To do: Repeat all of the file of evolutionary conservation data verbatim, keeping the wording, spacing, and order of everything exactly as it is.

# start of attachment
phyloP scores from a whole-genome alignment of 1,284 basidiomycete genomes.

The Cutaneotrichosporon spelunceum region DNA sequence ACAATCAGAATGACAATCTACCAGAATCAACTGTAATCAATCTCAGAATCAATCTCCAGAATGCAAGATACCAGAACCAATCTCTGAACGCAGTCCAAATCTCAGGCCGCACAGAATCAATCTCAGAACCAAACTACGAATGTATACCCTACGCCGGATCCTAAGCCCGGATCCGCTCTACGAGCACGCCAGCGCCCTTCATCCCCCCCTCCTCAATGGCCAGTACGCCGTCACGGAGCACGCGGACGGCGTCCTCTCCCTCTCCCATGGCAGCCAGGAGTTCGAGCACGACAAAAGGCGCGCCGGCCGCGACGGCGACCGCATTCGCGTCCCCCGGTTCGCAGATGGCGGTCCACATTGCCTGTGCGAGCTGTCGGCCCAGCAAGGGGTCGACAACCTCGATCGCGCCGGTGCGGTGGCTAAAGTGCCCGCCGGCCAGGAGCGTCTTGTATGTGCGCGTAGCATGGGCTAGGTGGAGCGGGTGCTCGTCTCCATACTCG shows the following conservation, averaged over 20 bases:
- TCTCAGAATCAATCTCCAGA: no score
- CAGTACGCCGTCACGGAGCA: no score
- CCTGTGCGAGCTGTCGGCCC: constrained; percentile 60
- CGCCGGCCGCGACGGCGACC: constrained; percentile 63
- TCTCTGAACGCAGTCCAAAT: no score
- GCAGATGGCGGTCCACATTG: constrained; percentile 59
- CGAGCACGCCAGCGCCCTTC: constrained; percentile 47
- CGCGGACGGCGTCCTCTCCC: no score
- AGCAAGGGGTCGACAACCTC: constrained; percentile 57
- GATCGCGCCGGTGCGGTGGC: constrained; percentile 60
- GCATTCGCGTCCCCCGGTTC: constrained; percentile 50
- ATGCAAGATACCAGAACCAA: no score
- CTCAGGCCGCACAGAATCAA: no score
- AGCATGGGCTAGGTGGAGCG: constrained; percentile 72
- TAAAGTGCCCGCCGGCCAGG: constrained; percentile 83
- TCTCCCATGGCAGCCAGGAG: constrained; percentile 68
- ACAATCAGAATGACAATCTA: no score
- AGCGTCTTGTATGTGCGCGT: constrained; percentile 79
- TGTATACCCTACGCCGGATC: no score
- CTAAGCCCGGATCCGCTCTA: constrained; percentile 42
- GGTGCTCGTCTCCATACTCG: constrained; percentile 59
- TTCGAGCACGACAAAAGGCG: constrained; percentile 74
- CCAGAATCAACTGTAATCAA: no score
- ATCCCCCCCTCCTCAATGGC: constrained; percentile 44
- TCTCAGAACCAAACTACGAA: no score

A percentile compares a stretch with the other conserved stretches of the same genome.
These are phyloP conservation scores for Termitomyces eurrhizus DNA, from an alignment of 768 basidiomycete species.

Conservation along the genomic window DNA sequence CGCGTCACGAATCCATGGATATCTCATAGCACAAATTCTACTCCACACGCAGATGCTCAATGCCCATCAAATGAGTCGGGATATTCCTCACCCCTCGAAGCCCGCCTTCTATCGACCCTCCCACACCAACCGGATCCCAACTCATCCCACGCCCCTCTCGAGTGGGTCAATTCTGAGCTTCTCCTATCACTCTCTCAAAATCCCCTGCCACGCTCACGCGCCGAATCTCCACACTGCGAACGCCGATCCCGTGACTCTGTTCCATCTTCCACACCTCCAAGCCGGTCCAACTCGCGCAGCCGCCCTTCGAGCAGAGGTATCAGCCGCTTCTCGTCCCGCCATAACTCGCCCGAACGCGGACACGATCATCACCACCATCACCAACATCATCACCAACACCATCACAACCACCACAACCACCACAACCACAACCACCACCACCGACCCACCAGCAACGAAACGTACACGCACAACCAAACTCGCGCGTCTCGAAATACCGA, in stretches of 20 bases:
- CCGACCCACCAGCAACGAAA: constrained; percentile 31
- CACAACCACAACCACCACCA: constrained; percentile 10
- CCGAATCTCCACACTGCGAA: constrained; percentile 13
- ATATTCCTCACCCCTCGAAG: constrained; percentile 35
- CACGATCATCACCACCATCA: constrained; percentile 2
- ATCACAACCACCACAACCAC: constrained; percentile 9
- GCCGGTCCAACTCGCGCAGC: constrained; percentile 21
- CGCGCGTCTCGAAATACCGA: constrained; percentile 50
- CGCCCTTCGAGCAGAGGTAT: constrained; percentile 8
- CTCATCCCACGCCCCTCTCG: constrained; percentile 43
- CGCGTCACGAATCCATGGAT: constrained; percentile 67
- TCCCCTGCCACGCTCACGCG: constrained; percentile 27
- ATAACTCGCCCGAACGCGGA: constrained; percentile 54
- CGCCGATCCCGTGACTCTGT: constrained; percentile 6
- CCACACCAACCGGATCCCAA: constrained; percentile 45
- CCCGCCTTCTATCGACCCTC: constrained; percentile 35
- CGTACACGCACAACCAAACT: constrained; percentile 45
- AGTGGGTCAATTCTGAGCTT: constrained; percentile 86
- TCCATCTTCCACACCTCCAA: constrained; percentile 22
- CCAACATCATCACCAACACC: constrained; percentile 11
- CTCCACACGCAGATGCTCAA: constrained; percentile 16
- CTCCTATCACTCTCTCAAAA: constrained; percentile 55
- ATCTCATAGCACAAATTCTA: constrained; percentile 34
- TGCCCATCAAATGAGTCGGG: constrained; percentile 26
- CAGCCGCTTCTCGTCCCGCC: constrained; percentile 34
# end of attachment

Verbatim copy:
phyloP scores from a whole-genome alignment of 1,284 basidiomycete genomes.

The Cutaneotrichosporon spelunceum region DNA sequence ACAATCAGAATGACAATCTACCAGAATCAACTGTAATCAATCTCAGAATCAATCTCCAGAATGCAAGATACCAGAACCAATCTCTGAACGCAGTCCAAATCTCAGGCCGCACAGAATCAATCTCAGAACCAAACTACGAATGTATACCCTACGCCGGATCCTAAGCCCGGATCCGCTCTACGAGCACGCCAGCGCCCTTCATCCCCCCCTCCTCAATGGCCAGTACGCCGTCACGGAGCACGCGGACGGCGTCCTCTCCCTCTCCCATGGCAGCCAGGAGTTCGAGCACGACAAAAGGCGCGCCGGCCGCGACGGCGACCGCATTCGCGTCCCCCGGTTCGCAGATGGCGGTCCACATTGCCTGTGCGAGCTGTCGGCCCAGCAAGGGGTCGACAACCTCGATCGCGCCGGTGCGGTGGCTAAAGTGCCCGCCGGCCAGGAGCGTCTTGTATGTGCGCGTAGCATGGGCTAGGTGGAGCGGGTGCTCGTCTCCATACTCG shows the following conservation, averaged over 20 bases:
- TCTCAGAATCAATCTCCAGA: no score
- CAGTACGCCGTCACGGAGCA: no score
- CCTGTGCGAGCTGTCGGCCC: constrained; percentile 60
- CGCCGGCCGCGACGGCGACC: constrained; percentile 63
- TCTCTGAACGCAGTCCAAAT: no score
- GCAGATGGCGGTCCACATTG: constrained; percentile 59
- CGAGCACGCCAGCGCCCTTC: constrained; percentile 47
- CGCGGACGGCGTCCTCTCCC: no score
- AGCAAGGGGTCGACAACCTC: constrained; percentile 57
- GATCGCGCCGGTGCGGTGGC: constrained; percentile 60
- GCATTCGCGTCCCCCGGTTC: constrained; percentile 50
- ATGCAAGATACCAGAACCAA: no score
- CTCAGGCCGCACAGAATCAA: no score
- AGCATGGGCTAGGTGGAGCG: constrained; percentile 72
- TAAAGTGCCCGCCGGCCAGG: constrained; percentile 83
- TCTCCCATGGCAGCCAGGAG: constrained; percentile 68
- ACAATCAGAATGACAATCTA: no score
- AGCGTCTTGTATGTGCGCGT: constrained; percentile 79
- TGTATACCCTACGCCGGATC: no score
- CTAAGCCCGGATCCGCTCTA: constrained; percentile 42
- GGTGCTCGTCTCCATACTCG: constrained; percentile 59
- TTCGAGCACGACAAAAGGCG: constrained; percentile 74
- CCAGAATCAACTGTAATCAA: no score
- ATCCCCCCCTCCTCAATGGC: constrained; percentile 44
- TCTCAGAACCAAACTACGAA: no score

A percentile compares a stretch with the other conserved stretches of the same genome.
These are phyloP conservation scores for Termitomyces eurrhizus DNA, from an alignment of 768 basidiomycete species.

Conservation along the genomic window DNA sequence CGCGTCACGAATCCATGGATATCTCATAGCACAAATTCTACTCCACACGCAGATGCTCAATGCCCATCAAATGAGTCGGGATATTCCTCACCCCTCGAAGCCCGCCTTCTATCGACCCTCCCACACCAACCGGATCCCAACTCATCCCACGCCCCTCTCGAGTGGGTCAATTCTGAGCTTCTCCTATCACTCTCTCAAAATCCCCTGCCACGCTCACGCGCCGAATCTCCACACTGCGAACGCCGATCCCGTGACTCTGTTCCATCTTCCACACCTCCAAGCCGGTCCAACTCGCGCAGCCGCCCTTCGAGCAGAGGTATCAGCCGCTTCTCGTCCCGCCATAACTCGCCCGAACGCGGACACGATCATCACCACCATCACCAACATCATCACCAACACCATCACAACCACCACAACCACCACAACCACAACCACCACCACCGACCCACCAGCAACGAAACGTACACGCACAACCAAACTCGCGCGTCTCGAAATACCGA, in stretches of 20 bases:
- CCGACCCACCAGCAACGAAA: constrained; percentile 31
- CACAACCACAACCACCACCA: constrained; percentile 10
- CCGAATCTCCACACTGCGAA: constrained; percentile 13
- ATATTCCTCACCCCTCGAAG: constrained; percentile 35
- CACGATCATCACCACCATCA: constrained; percentile 2
- ATCACAACCACCACAACCAC: constrained; percentile 9
- GCCGGTCCAACTCGCGCAGC: constrained; percentile 21
- CGCGCGTCTCGAAATACCGA: constrained; percentile 50
- CGCCCTTCGAGCAGAGGTAT: constrained; percentile 8
- CTCATCCCACGCCCCTCTCG: constrained; percentile 43
- CGCGTCACGAATCCATGGAT: constrained; percentile 67
- TCCCCTGCCACGCTCACGCG: constrained; percentile 27
- ATAACTCGCCCGAACGCGGA: constrained; percentile 54
- CGCCGATCCCGTGACTCTGT: constrained; percentile 6
- CCACACCAACCGGATCCCAA: constrained; percentile 45
- CCCGCCTTCTATCGACCCTC: constrained; percentile 35
- CGTACACGCACAACCAAACT: constrained; percentile 45
- AGTGGGTCAATTCTGAGCTT: constrained; percentile 86
- TCCATCTTCCACACCTCCAA: constrained; percentile 22
- CCAACATCATCACCAACACC: constrained; percentile 11
- CTCCACACGCAGATGCTCAA: constrained; percentile 16
- CTCCTATCACTCTCTCAAAA: constrained; percentile 55
- ATCTCATAGCACAAATTCTA: constrained; percentile 34
- TGCCCATCAAATGAGTCGGG: constrained; percentile 26
- CAGCCGCTTCTCGTCCCGCC: constrained; percentile 34